In our own Backyard

Story last updated at 5:34 PM on Tuesday, November 22, 2011

(Re)Learning to Skate Fun Way to Spend Chilly Afternoon

In our own backyard

By McKibben Jackinsky
Staff writer


Photo by McKibben Jackinsky

Berand Pearson, 3, gets in some practice time on the ice during the learn-to-skate session at Kevin Bell Arena on Friday. Pearson was being helped by David Bell, son of the late Kevin Bell for whom the rink is named.

Sure cold, wintry days when the temperature dips below zero can create a longing for warm, tropical breezes or hot, parched deserts. However, with the ice and snow getting thicker, there's something to be said for a philosophy accredited to Robert Frost: The best way out is through.

In other words, might as well make the most of it.

So there I was last Friday, lacing on a pair of skates, strapping on a helmet and heading out onto the ice of the Kevin Bell Ice Arena for the weekly one-hour learn-to-skate session taught by Mark Vial.

Vial cuts the perfect image on ice. He's graceful, something that comes from years of skating. He wears an incredible sweater with the figure of a skater worked into the design. The sweater once belonged to Vial's elementary school teacher and long-ago hockey coach. Vial also wears a helmet, a reminder to be safe on the ice and a subtle way for those of us who can barely stand up and need all the protective gear we can wear to not feel uncool.

In fact, Vial is all about making everyone feel comfortable and have a good time. The afternoon I was there, his all-encompassing welcome included a 6-month-old making his first visit to the ice. Vial also was encouraging Brad Needham, the new rink manager who is just learning to skate, a good thing to do if you manage an ice rink. Vial's welcome stretched all the way to a couple gray-haired gals, one — Jeanne Doty — appeared to be increasingly comfortable on the ice and one — that would be me — who needed an adult walker of sorts to stay upright.

The learn-to-skate program is from 2:45-3:45 p.m. on Fridays. Vial's been teaching it since the rink opened in 2005. Skaters can wear their own skates or rent a pair at the rink. In exchange for an hour of time on the ice with Vial, skaters are asked to donate $5. His students range in ages from those that can barely walk to the 70-somethings.

"I've been skating since I was six," said Vial, who grew up in Anchorage and became comfortable gliding across the ice on outdoor rinks and iced-over driveways.

He's played hockey as a youngster and as an adult. These days, however, as the owner of VBS Heating Products, Vial takes important time away from his business to be at the rink every Friday and encourage new skaters.


Photo by McKibben Jackinsky

Joshua Morrison, 1, is all smiles while his aunt, Letitia Thomas, helps him maneuver across the ice.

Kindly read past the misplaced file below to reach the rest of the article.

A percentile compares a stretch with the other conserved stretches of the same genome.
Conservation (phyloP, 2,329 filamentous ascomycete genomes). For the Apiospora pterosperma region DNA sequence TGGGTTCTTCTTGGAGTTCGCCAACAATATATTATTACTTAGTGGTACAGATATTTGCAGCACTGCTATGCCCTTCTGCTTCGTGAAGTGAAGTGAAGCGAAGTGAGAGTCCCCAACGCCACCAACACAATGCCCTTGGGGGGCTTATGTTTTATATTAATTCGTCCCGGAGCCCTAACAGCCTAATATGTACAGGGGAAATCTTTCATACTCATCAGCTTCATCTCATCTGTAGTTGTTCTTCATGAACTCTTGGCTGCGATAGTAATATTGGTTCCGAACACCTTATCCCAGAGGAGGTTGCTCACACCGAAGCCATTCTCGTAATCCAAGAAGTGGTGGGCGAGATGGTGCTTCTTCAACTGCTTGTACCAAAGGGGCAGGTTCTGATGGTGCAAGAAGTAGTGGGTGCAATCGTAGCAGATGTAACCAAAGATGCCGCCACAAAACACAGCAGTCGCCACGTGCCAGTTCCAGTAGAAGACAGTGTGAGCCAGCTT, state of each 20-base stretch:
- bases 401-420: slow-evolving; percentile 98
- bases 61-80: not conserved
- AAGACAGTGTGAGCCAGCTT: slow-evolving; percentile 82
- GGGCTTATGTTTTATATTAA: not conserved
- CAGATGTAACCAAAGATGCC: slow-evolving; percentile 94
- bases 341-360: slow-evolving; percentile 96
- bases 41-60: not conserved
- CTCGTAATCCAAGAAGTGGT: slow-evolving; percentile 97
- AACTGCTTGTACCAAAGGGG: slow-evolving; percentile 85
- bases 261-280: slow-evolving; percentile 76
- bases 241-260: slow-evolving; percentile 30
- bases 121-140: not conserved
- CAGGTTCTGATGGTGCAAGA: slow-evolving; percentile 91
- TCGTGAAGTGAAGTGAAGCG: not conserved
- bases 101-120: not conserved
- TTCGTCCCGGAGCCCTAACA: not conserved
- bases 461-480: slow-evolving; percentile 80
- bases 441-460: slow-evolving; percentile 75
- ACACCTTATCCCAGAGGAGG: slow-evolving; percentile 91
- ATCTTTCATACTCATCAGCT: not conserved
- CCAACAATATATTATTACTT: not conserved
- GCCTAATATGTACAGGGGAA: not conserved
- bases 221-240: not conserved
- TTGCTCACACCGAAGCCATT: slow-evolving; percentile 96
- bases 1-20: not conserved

"It's fun," he says, smiling as skaters swirl around him.

Nine-year-old Claire Bryant began taking lessons from Vial five years ago. It is clear she has taken those lessons to heart as she skates forwards, backwards and turns.

Her advice to others?

"Try it and practice," says Claire.

Letitia Thomas grew up in Homer and now lives in Oklahoma. Home for a visit, she was enjoying an hour of skating with family members, including her 6-month-old son, Shane. Bundled up in a warm snowsuit, Shane sat in his little walker in the middle of the rink, as his mom and aunts zoomed around the ice or helped Shane's 1-year-old cousin, Joshua, get the feel of his tiny little pair of skates.

Three-year-old Berand Pearson, dressed in a full set of hockey gear, made rounds of the rink with the added support of a chair. Pearson is involved in Homer Hockey Association's Microbells hockey program for 3- to 6-year-olds. Microbells meets on Sundays, but Berand was using the learn-to-skate hour to practice under the watchful eye of David Bell.

If Bell's name sounds familiar, it's because he's the son of Kevin Bell, from whom the rink gets its name. Kevin Bell's passion for hockey drew many to the sport before he died of brain cancer in 2008.


Photo by McKibben Jackinsky

Claire Bryant, 9, has the grace and speed of someone who has skated for five years. She learned from Mark Vial, who teaches the learn-to-skate program at the Kevin Bell Ice Arena.

Before the end of the learn-to-skate hour and after Berand had left the ice, David Bell made a few rounds of the rink. He was easy to spot, not just for his confidence and comfort as a skater, but because of the sweatshirt he was wearing. Across the back, it said, "What would Kevin Bell do?"

Vial is right: skating is fun, no matter the level of ability or the age. Judging from the rink's busy schedule, he and I aren't the only ones to think so.

"It's growing all the time," Vial says of the rink's increasing popularity. "Some of that comes from me teaching them how to skate."

McKibben Jackinsky can be reached at